Plymouth – the Caribbean’s modern day Pompeii

Plymouth was the capital of Montserrat, with a population of approximately 4000 people. The town and the island’s main source of income was residential tourism, an offshore medical school and Sir George Martin’s famous recording facility, Air Studios. But in July of 1995, the Soufriere Hills Volcano awoke from its 400 year slumber, erupting fresh lava. By August 1995, the first evacuation of local residents occurred due to volcanic ash, and by June 25, 1997, the town was fully evacuated. On this date, pyroclastic flows occurred in all directions, and the main business centre in the town of Plymouth was completely destroyed. 

Eighty percent of Plymouth is now buried under 30ft (10m) of ash, and with the only airport and the two major hotels in the new exclusion zone completely destroyed, tourism died. 

On Tuesday June 7, 2016, I was given a tour of Plymouth by Sun Lea, of Sun’s Montserrat Island Tours. Sun grew up on Montserrat.  His first hand personal account of his life and those of local Montserrations, before and after the eruption is both fascinating and tragic. 

Sun started the tour with a visit to the  Montserrat Volcano Observatory where we viewed a  documentary that described the history and impact of the eruption. The film was created by his father David Lea, a videographer who has lived with his wife and family on Montserrat for 36 years. David produced the film Price of Paradise which documents the story of the eruption of the Soufriere Hills Volcano. The film contains powerful images of the eruption and the town of Plymouth before and after the pyroclastic flows.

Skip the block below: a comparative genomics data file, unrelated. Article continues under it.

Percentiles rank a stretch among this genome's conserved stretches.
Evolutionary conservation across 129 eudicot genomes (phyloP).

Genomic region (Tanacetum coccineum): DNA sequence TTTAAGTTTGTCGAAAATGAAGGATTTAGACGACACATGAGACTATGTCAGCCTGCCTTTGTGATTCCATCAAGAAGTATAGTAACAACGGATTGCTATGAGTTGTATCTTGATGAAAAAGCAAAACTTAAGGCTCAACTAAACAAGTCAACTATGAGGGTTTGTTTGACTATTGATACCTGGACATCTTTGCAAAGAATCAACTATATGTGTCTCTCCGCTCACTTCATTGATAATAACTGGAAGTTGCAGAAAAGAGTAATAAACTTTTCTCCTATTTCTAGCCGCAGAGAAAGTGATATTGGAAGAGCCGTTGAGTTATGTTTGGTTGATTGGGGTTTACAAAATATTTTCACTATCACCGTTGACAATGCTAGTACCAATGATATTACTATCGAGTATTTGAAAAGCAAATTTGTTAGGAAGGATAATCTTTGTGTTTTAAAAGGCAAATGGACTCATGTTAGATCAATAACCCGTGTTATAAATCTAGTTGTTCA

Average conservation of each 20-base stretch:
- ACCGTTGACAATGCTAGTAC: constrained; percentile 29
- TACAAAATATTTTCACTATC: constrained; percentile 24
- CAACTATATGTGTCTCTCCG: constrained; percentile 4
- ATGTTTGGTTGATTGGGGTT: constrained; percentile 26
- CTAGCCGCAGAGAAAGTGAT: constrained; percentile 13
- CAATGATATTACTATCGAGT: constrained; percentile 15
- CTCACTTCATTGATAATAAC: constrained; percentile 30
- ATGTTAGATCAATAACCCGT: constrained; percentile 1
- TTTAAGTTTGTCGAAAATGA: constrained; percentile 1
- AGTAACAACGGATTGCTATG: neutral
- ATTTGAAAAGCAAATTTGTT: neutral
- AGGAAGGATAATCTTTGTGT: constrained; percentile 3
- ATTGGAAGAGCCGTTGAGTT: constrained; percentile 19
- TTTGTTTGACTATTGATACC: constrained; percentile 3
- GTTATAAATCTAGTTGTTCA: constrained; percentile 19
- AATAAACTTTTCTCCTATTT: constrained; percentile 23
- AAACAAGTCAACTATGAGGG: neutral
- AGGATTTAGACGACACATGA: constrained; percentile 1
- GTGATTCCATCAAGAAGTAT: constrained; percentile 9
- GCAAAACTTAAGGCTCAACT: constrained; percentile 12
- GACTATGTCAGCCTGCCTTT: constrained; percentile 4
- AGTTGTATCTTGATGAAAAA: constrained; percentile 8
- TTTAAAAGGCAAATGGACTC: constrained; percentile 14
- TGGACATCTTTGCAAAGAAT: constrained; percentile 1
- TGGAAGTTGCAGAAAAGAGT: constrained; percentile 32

With the images of the volcanic eruption fresh in our minds, our visit into Plymouth afterwards felt even more surreal. The devastation caused by the pyroclastic lava flows was all around us as Sun took us to view parts of the town. Steel frames that once supported buildings had bent due to the heat, boulders wedged themselves under structures, and buildings laid buried under layers of lava flows and mud.


 We toured what was left of Montserrat Springs Hotel. What I saw reminded me of life abandoned, but also frozen in time.


Sun’s personal account of places he grew up around as a child and adult, which has since been destroyed makes this tour of Plymouth a must do trip to appreciate and understand the very recent history of Montserrat and the people who live here. 

For more information, please visit Montserrat Island Tours

And for a place to stay while visiting Montserrat, check out Gingerbread Hill Montserrat

Life as a Coral Cay Reef marine diver – Week 2

Lime Kiln Bay, Montserrat

My second week here on Montserrat with Coral Cay Conservation has focused on the skills development program, specifically the science training. We completed lectures on fish, invertebrates and impacts, and substrates. We’ve also been diving to identify all the different specifies under each category, as well as sitting theory tests with 90% pass rates. It’s been a heavy week of study and learning, but I’m so pleased with all the knowledge I have gained. Diving feels so much more enriching now I can identify what I’m seeing. The pictures below have been taken with my Go Pro, and reveal the marine reef world at Lime Kiln Bay, Montserrat.

The elusive lion fish who have become an invasive species in the Caribbean
Soldier/Squirrel fish are characterised by their big eyes and a really tall second dorsal fin.

 

The blue tang is a type of surgeon fish but characterised by the electric blue colour on the edge of their dorsal and anal fins, and a yellow scapel on their cordal peduncle.

 

A single grunt, characterised by a smiley mouth and a pelvic fin that is right angle in shape.
File fish are diamond shaped and have a file above its head that is sometimes upright.
A sea fan that has been diseased with aspergillosis, charactersised by the purple blotches.
A gorgonian with two flamingo tongues on its branches.
Sponges are benthic feeding animals with large openings at the top.

There have been so many other amazing things sighted here on Lime Kiln’s reef including barracuda, trumpet fish, squid, an octopus, lobsters, shrimps, pencil and long spined sea urchins. The marine world continues to be amazing and must be protected and preserved above profit and money.
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